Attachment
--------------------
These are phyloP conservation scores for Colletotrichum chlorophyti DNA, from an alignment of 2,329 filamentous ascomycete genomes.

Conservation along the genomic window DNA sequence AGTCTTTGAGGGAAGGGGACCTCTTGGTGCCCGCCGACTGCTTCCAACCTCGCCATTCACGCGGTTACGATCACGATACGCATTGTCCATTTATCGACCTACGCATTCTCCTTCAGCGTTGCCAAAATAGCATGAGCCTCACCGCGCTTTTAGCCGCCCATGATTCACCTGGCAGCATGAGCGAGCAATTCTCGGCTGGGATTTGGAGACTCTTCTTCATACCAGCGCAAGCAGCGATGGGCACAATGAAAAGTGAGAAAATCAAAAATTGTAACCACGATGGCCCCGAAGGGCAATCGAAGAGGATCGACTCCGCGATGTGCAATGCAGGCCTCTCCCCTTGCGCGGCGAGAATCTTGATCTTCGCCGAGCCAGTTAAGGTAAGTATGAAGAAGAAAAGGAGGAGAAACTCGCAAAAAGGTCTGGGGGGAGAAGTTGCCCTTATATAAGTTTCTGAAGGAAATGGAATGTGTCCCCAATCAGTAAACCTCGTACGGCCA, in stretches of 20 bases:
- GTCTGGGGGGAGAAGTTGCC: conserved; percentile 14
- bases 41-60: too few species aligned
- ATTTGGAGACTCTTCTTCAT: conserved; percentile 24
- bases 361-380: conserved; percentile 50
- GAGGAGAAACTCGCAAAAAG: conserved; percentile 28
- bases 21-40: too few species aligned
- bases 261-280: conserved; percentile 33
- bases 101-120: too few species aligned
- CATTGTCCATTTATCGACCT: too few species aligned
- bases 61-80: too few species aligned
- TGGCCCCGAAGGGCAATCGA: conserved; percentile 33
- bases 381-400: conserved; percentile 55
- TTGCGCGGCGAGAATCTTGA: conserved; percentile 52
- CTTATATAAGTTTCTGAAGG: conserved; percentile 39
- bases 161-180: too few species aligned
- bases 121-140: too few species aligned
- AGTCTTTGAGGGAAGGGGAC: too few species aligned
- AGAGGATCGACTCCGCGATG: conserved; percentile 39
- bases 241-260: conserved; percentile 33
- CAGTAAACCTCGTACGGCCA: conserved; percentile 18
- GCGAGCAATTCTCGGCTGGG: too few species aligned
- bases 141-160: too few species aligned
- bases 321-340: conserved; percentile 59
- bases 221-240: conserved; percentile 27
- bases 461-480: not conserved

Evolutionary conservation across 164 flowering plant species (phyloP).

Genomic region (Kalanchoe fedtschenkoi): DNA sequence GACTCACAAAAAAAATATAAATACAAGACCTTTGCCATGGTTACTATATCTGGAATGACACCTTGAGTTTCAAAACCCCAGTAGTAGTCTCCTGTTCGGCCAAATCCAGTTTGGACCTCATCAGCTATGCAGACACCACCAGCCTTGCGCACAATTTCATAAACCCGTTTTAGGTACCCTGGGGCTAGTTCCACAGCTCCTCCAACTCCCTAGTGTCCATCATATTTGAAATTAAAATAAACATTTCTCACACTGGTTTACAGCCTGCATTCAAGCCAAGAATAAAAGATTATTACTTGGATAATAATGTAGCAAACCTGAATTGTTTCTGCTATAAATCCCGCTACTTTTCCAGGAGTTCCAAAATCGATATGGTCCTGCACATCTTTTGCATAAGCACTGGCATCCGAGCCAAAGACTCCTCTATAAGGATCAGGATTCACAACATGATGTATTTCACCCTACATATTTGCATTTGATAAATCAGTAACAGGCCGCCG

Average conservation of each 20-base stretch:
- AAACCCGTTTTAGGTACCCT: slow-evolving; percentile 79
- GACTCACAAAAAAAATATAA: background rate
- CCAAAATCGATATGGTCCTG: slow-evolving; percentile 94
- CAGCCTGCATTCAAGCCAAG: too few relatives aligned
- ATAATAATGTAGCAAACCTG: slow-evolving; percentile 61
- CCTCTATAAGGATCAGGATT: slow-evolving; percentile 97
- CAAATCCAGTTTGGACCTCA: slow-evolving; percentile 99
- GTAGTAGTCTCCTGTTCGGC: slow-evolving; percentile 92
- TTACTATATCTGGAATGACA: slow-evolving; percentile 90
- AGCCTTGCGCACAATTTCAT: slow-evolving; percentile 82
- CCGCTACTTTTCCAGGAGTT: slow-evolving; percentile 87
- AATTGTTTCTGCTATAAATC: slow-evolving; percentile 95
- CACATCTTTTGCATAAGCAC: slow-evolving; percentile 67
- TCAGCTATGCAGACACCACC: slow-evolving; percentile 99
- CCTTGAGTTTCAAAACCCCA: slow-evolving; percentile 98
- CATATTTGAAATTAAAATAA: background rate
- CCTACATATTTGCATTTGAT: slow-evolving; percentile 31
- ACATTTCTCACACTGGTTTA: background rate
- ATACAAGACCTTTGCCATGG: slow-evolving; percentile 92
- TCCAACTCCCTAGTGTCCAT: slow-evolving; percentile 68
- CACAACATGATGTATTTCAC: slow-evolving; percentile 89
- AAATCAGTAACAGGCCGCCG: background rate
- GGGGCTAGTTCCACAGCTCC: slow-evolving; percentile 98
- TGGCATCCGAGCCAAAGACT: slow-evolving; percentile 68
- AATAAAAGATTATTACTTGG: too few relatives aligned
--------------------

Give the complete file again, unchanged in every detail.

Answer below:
These are phyloP conservation scores for Colletotrichum chlorophyti DNA, from an alignment of 2,329 filamentous ascomycete genomes.

Conservation along the genomic window DNA sequence AGTCTTTGAGGGAAGGGGACCTCTTGGTGCCCGCCGACTGCTTCCAACCTCGCCATTCACGCGGTTACGATCACGATACGCATTGTCCATTTATCGACCTACGCATTCTCCTTCAGCGTTGCCAAAATAGCATGAGCCTCACCGCGCTTTTAGCCGCCCATGATTCACCTGGCAGCATGAGCGAGCAATTCTCGGCTGGGATTTGGAGACTCTTCTTCATACCAGCGCAAGCAGCGATGGGCACAATGAAAAGTGAGAAAATCAAAAATTGTAACCACGATGGCCCCGAAGGGCAATCGAAGAGGATCGACTCCGCGATGTGCAATGCAGGCCTCTCCCCTTGCGCGGCGAGAATCTTGATCTTCGCCGAGCCAGTTAAGGTAAGTATGAAGAAGAAAAGGAGGAGAAACTCGCAAAAAGGTCTGGGGGGAGAAGTTGCCCTTATATAAGTTTCTGAAGGAAATGGAATGTGTCCCCAATCAGTAAACCTCGTACGGCCA, in stretches of 20 bases:
- GTCTGGGGGGAGAAGTTGCC: conserved; percentile 14
- bases 41-60: too few species aligned
- ATTTGGAGACTCTTCTTCAT: conserved; percentile 24
- bases 361-380: conserved; percentile 50
- GAGGAGAAACTCGCAAAAAG: conserved; percentile 28
- bases 21-40: too few species aligned
- bases 261-280: conserved; percentile 33
- bases 101-120: too few species aligned
- CATTGTCCATTTATCGACCT: too few species aligned
- bases 61-80: too few species aligned
- TGGCCCCGAAGGGCAATCGA: conserved; percentile 33
- bases 381-400: conserved; percentile 55
- TTGCGCGGCGAGAATCTTGA: conserved; percentile 52
- CTTATATAAGTTTCTGAAGG: conserved; percentile 39
- bases 161-180: too few species aligned
- bases 121-140: too few species aligned
- AGTCTTTGAGGGAAGGGGAC: too few species aligned
- AGAGGATCGACTCCGCGATG: conserved; percentile 39
- bases 241-260: conserved; percentile 33
- CAGTAAACCTCGTACGGCCA: conserved; percentile 18
- GCGAGCAATTCTCGGCTGGG: too few species aligned
- bases 141-160: too few species aligned
- bases 321-340: conserved; percentile 59
- bases 221-240: conserved; percentile 27
- bases 461-480: not conserved

Evolutionary conservation across 164 flowering plant species (phyloP).

Genomic region (Kalanchoe fedtschenkoi): DNA sequence GACTCACAAAAAAAATATAAATACAAGACCTTTGCCATGGTTACTATATCTGGAATGACACCTTGAGTTTCAAAACCCCAGTAGTAGTCTCCTGTTCGGCCAAATCCAGTTTGGACCTCATCAGCTATGCAGACACCACCAGCCTTGCGCACAATTTCATAAACCCGTTTTAGGTACCCTGGGGCTAGTTCCACAGCTCCTCCAACTCCCTAGTGTCCATCATATTTGAAATTAAAATAAACATTTCTCACACTGGTTTACAGCCTGCATTCAAGCCAAGAATAAAAGATTATTACTTGGATAATAATGTAGCAAACCTGAATTGTTTCTGCTATAAATCCCGCTACTTTTCCAGGAGTTCCAAAATCGATATGGTCCTGCACATCTTTTGCATAAGCACTGGCATCCGAGCCAAAGACTCCTCTATAAGGATCAGGATTCACAACATGATGTATTTCACCCTACATATTTGCATTTGATAAATCAGTAACAGGCCGCCG

Average conservation of each 20-base stretch:
- AAACCCGTTTTAGGTACCCT: slow-evolving; percentile 79
- GACTCACAAAAAAAATATAA: background rate
- CCAAAATCGATATGGTCCTG: slow-evolving; percentile 94
- CAGCCTGCATTCAAGCCAAG: too few relatives aligned
- ATAATAATGTAGCAAACCTG: slow-evolving; percentile 61
- CCTCTATAAGGATCAGGATT: slow-evolving; percentile 97
- CAAATCCAGTTTGGACCTCA: slow-evolving; percentile 99
- GTAGTAGTCTCCTGTTCGGC: slow-evolving; percentile 92
- TTACTATATCTGGAATGACA: slow-evolving; percentile 90
- AGCCTTGCGCACAATTTCAT: slow-evolving; percentile 82
- CCGCTACTTTTCCAGGAGTT: slow-evolving; percentile 87
- AATTGTTTCTGCTATAAATC: slow-evolving; percentile 95
- CACATCTTTTGCATAAGCAC: slow-evolving; percentile 67
- TCAGCTATGCAGACACCACC: slow-evolving; percentile 99
- CCTTGAGTTTCAAAACCCCA: slow-evolving; percentile 98
- CATATTTGAAATTAAAATAA: background rate
- CCTACATATTTGCATTTGAT: slow-evolving; percentile 31
- ACATTTCTCACACTGGTTTA: background rate
- ATACAAGACCTTTGCCATGG: slow-evolving; percentile 92
- TCCAACTCCCTAGTGTCCAT: slow-evolving; percentile 68
- CACAACATGATGTATTTCAC: slow-evolving; percentile 89
- AAATCAGTAACAGGCCGCCG: background rate
- GGGGCTAGTTCCACAGCTCC: slow-evolving; percentile 98
- TGGCATCCGAGCCAAAGACT: slow-evolving; percentile 68
- AATAAAAGATTATTACTTGG: too few relatives aligned